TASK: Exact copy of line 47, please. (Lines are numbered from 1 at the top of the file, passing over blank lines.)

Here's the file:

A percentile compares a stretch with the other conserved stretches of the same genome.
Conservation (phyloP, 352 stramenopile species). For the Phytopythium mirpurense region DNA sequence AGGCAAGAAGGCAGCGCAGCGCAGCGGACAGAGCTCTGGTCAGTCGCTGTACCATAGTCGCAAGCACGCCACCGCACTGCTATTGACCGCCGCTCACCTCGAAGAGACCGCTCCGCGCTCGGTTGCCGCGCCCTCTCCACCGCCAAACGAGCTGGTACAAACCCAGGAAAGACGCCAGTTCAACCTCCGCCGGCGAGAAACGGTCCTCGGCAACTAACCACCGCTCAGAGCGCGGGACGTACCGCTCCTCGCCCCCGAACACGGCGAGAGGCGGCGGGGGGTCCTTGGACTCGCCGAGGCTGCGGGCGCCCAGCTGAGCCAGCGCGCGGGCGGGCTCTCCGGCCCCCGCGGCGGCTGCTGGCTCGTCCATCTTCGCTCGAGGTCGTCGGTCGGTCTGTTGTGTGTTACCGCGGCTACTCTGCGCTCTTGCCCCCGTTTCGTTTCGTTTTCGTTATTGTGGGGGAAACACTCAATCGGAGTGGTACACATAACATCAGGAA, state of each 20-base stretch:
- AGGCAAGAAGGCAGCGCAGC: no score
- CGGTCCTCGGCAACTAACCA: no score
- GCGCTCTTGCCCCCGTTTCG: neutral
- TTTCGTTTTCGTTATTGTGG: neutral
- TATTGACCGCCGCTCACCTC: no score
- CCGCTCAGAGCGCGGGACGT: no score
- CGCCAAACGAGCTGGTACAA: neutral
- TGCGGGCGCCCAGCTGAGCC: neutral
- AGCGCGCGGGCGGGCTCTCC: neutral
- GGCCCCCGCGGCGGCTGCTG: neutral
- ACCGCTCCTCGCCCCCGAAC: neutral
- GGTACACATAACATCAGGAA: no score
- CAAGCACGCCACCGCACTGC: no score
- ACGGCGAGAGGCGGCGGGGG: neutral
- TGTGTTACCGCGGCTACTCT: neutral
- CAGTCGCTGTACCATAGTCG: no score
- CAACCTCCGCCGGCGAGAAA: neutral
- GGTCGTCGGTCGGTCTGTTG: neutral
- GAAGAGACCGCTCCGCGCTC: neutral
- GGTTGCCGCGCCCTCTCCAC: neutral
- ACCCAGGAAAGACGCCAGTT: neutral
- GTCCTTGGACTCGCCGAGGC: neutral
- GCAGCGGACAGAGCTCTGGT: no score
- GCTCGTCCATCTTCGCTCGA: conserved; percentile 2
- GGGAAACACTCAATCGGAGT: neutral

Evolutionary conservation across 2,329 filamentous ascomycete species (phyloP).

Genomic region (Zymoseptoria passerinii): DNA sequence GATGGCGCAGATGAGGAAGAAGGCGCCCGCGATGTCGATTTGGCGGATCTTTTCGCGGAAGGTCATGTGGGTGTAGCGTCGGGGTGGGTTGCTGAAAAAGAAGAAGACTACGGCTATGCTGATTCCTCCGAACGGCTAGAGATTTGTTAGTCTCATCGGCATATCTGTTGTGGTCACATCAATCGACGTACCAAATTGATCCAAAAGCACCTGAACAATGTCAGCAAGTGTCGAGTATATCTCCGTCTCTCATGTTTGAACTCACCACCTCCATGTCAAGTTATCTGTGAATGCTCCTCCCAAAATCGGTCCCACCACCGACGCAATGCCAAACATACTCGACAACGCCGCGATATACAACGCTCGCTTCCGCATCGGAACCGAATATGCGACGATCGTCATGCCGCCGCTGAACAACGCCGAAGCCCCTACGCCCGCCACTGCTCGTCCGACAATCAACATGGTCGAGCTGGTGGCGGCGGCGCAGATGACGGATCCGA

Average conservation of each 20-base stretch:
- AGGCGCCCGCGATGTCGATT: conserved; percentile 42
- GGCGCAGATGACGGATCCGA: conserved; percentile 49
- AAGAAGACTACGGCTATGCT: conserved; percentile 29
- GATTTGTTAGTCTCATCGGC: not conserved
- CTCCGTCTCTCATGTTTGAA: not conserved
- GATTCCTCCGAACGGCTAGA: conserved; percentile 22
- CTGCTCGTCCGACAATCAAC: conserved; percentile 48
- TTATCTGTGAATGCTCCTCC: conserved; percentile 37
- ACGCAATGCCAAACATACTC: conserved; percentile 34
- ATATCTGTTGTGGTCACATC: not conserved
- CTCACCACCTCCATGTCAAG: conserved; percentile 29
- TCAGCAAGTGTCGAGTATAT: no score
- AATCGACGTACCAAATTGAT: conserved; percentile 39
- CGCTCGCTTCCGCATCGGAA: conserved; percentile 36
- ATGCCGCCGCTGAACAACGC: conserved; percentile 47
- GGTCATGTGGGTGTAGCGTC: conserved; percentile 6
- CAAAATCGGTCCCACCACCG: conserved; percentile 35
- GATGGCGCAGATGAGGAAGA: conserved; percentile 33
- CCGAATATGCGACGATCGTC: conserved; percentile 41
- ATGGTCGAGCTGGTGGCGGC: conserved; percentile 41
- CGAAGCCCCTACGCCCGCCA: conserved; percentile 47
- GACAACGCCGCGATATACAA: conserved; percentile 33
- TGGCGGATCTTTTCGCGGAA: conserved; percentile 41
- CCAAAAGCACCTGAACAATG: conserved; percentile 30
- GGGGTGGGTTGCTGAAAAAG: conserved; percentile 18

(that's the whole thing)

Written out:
- CAAAATCGGTCCCACCACCG: conserved; percentile 35